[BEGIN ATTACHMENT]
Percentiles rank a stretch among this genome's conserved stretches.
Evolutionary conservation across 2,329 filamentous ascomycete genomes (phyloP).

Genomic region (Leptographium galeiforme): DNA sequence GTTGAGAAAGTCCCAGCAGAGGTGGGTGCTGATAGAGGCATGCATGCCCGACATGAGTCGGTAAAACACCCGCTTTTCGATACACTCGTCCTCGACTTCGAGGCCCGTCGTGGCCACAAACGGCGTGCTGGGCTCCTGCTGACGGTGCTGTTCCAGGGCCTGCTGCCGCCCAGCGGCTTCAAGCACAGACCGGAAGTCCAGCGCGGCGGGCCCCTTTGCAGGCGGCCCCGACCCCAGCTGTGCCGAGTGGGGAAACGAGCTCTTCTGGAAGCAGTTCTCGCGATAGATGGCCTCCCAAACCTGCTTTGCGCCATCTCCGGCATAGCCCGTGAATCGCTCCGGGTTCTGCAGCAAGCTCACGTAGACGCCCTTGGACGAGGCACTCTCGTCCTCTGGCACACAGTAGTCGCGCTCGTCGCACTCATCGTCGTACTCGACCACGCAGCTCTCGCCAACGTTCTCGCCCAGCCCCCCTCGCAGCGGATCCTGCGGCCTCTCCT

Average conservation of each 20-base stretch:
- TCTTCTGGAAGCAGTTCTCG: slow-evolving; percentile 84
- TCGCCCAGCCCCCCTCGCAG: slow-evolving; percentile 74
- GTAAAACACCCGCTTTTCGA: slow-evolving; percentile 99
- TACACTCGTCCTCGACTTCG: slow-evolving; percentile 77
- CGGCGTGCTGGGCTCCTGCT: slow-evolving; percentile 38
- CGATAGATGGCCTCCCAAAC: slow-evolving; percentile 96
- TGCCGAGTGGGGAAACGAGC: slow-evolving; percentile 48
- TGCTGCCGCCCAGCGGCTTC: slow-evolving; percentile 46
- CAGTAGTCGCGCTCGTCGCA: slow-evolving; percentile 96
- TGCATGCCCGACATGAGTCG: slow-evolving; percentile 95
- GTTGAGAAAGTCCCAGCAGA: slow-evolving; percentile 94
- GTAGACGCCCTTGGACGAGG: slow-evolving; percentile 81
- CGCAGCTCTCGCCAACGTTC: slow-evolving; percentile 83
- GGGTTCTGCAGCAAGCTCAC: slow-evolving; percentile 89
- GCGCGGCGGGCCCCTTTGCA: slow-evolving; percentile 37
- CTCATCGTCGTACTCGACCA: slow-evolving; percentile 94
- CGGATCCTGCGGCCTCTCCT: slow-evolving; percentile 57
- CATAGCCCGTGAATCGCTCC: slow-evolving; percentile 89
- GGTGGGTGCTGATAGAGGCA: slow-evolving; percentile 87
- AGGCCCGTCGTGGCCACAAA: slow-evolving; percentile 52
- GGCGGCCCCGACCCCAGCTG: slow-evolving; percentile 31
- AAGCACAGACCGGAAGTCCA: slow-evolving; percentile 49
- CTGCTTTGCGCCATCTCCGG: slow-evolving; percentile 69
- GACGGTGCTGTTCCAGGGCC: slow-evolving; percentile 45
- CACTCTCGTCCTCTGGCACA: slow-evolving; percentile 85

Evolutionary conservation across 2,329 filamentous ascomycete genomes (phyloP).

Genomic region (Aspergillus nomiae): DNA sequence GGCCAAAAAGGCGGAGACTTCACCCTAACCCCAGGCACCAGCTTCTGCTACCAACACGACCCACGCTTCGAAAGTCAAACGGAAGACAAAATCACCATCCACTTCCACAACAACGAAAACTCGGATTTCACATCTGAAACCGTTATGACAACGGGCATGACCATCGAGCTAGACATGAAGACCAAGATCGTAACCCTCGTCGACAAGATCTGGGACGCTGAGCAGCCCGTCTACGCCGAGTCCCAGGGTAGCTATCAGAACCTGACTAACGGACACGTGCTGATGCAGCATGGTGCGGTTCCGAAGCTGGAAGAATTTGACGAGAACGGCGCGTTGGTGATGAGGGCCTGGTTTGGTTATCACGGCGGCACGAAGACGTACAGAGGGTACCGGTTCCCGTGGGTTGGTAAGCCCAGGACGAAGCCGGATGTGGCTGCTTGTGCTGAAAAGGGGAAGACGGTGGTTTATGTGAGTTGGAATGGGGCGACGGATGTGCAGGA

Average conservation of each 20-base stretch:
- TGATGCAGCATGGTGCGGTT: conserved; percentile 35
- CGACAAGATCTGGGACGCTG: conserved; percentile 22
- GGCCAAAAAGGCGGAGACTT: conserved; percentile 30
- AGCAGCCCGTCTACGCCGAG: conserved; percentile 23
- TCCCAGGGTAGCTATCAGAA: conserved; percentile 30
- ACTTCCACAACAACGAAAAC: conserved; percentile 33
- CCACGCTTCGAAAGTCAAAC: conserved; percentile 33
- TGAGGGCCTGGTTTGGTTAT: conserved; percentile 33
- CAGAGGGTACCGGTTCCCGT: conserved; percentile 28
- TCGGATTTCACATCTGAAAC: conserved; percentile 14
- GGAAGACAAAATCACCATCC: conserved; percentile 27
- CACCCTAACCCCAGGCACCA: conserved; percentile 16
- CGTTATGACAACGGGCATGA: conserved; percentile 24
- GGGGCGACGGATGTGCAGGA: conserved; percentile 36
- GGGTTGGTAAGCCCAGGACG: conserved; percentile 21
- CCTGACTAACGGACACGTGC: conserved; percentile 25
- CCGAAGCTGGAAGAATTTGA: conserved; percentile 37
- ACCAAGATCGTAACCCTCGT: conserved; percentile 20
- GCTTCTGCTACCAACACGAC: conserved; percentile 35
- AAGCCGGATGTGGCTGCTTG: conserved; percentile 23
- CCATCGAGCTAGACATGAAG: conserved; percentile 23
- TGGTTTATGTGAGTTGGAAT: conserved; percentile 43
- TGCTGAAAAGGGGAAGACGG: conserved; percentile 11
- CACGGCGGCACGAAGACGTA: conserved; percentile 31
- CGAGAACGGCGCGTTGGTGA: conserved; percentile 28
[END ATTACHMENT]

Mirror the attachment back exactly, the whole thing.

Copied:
Percentiles rank a stretch among this genome's conserved stretches.
Evolutionary conservation across 2,329 filamentous ascomycete genomes (phyloP).

Genomic region (Leptographium galeiforme): DNA sequence GTTGAGAAAGTCCCAGCAGAGGTGGGTGCTGATAGAGGCATGCATGCCCGACATGAGTCGGTAAAACACCCGCTTTTCGATACACTCGTCCTCGACTTCGAGGCCCGTCGTGGCCACAAACGGCGTGCTGGGCTCCTGCTGACGGTGCTGTTCCAGGGCCTGCTGCCGCCCAGCGGCTTCAAGCACAGACCGGAAGTCCAGCGCGGCGGGCCCCTTTGCAGGCGGCCCCGACCCCAGCTGTGCCGAGTGGGGAAACGAGCTCTTCTGGAAGCAGTTCTCGCGATAGATGGCCTCCCAAACCTGCTTTGCGCCATCTCCGGCATAGCCCGTGAATCGCTCCGGGTTCTGCAGCAAGCTCACGTAGACGCCCTTGGACGAGGCACTCTCGTCCTCTGGCACACAGTAGTCGCGCTCGTCGCACTCATCGTCGTACTCGACCACGCAGCTCTCGCCAACGTTCTCGCCCAGCCCCCCTCGCAGCGGATCCTGCGGCCTCTCCT

Average conservation of each 20-base stretch:
- TCTTCTGGAAGCAGTTCTCG: slow-evolving; percentile 84
- TCGCCCAGCCCCCCTCGCAG: slow-evolving; percentile 74
- GTAAAACACCCGCTTTTCGA: slow-evolving; percentile 99
- TACACTCGTCCTCGACTTCG: slow-evolving; percentile 77
- CGGCGTGCTGGGCTCCTGCT: slow-evolving; percentile 38
- CGATAGATGGCCTCCCAAAC: slow-evolving; percentile 96
- TGCCGAGTGGGGAAACGAGC: slow-evolving; percentile 48
- TGCTGCCGCCCAGCGGCTTC: slow-evolving; percentile 46
- CAGTAGTCGCGCTCGTCGCA: slow-evolving; percentile 96
- TGCATGCCCGACATGAGTCG: slow-evolving; percentile 95
- GTTGAGAAAGTCCCAGCAGA: slow-evolving; percentile 94
- GTAGACGCCCTTGGACGAGG: slow-evolving; percentile 81
- CGCAGCTCTCGCCAACGTTC: slow-evolving; percentile 83
- GGGTTCTGCAGCAAGCTCAC: slow-evolving; percentile 89
- GCGCGGCGGGCCCCTTTGCA: slow-evolving; percentile 37
- CTCATCGTCGTACTCGACCA: slow-evolving; percentile 94
- CGGATCCTGCGGCCTCTCCT: slow-evolving; percentile 57
- CATAGCCCGTGAATCGCTCC: slow-evolving; percentile 89
- GGTGGGTGCTGATAGAGGCA: slow-evolving; percentile 87
- AGGCCCGTCGTGGCCACAAA: slow-evolving; percentile 52
- GGCGGCCCCGACCCCAGCTG: slow-evolving; percentile 31
- AAGCACAGACCGGAAGTCCA: slow-evolving; percentile 49
- CTGCTTTGCGCCATCTCCGG: slow-evolving; percentile 69
- GACGGTGCTGTTCCAGGGCC: slow-evolving; percentile 45
- CACTCTCGTCCTCTGGCACA: slow-evolving; percentile 85

Evolutionary conservation across 2,329 filamentous ascomycete genomes (phyloP).

Genomic region (Aspergillus nomiae): DNA sequence GGCCAAAAAGGCGGAGACTTCACCCTAACCCCAGGCACCAGCTTCTGCTACCAACACGACCCACGCTTCGAAAGTCAAACGGAAGACAAAATCACCATCCACTTCCACAACAACGAAAACTCGGATTTCACATCTGAAACCGTTATGACAACGGGCATGACCATCGAGCTAGACATGAAGACCAAGATCGTAACCCTCGTCGACAAGATCTGGGACGCTGAGCAGCCCGTCTACGCCGAGTCCCAGGGTAGCTATCAGAACCTGACTAACGGACACGTGCTGATGCAGCATGGTGCGGTTCCGAAGCTGGAAGAATTTGACGAGAACGGCGCGTTGGTGATGAGGGCCTGGTTTGGTTATCACGGCGGCACGAAGACGTACAGAGGGTACCGGTTCCCGTGGGTTGGTAAGCCCAGGACGAAGCCGGATGTGGCTGCTTGTGCTGAAAAGGGGAAGACGGTGGTTTATGTGAGTTGGAATGGGGCGACGGATGTGCAGGA

Average conservation of each 20-base stretch:
- TGATGCAGCATGGTGCGGTT: conserved; percentile 35
- CGACAAGATCTGGGACGCTG: conserved; percentile 22
- GGCCAAAAAGGCGGAGACTT: conserved; percentile 30
- AGCAGCCCGTCTACGCCGAG: conserved; percentile 23
- TCCCAGGGTAGCTATCAGAA: conserved; percentile 30
- ACTTCCACAACAACGAAAAC: conserved; percentile 33
- CCACGCTTCGAAAGTCAAAC: conserved; percentile 33
- TGAGGGCCTGGTTTGGTTAT: conserved; percentile 33
- CAGAGGGTACCGGTTCCCGT: conserved; percentile 28
- TCGGATTTCACATCTGAAAC: conserved; percentile 14
- GGAAGACAAAATCACCATCC: conserved; percentile 27
- CACCCTAACCCCAGGCACCA: conserved; percentile 16
- CGTTATGACAACGGGCATGA: conserved; percentile 24
- GGGGCGACGGATGTGCAGGA: conserved; percentile 36
- GGGTTGGTAAGCCCAGGACG: conserved; percentile 21
- CCTGACTAACGGACACGTGC: conserved; percentile 25
- CCGAAGCTGGAAGAATTTGA: conserved; percentile 37
- ACCAAGATCGTAACCCTCGT: conserved; percentile 20
- GCTTCTGCTACCAACACGAC: conserved; percentile 35
- AAGCCGGATGTGGCTGCTTG: conserved; percentile 23
- CCATCGAGCTAGACATGAAG: conserved; percentile 23
- TGGTTTATGTGAGTTGGAAT: conserved; percentile 43
- TGCTGAAAAGGGGAAGACGG: conserved; percentile 11
- CACGGCGGCACGAAGACGTA: conserved; percentile 31
- CGAGAACGGCGCGTTGGTGA: conserved; percentile 28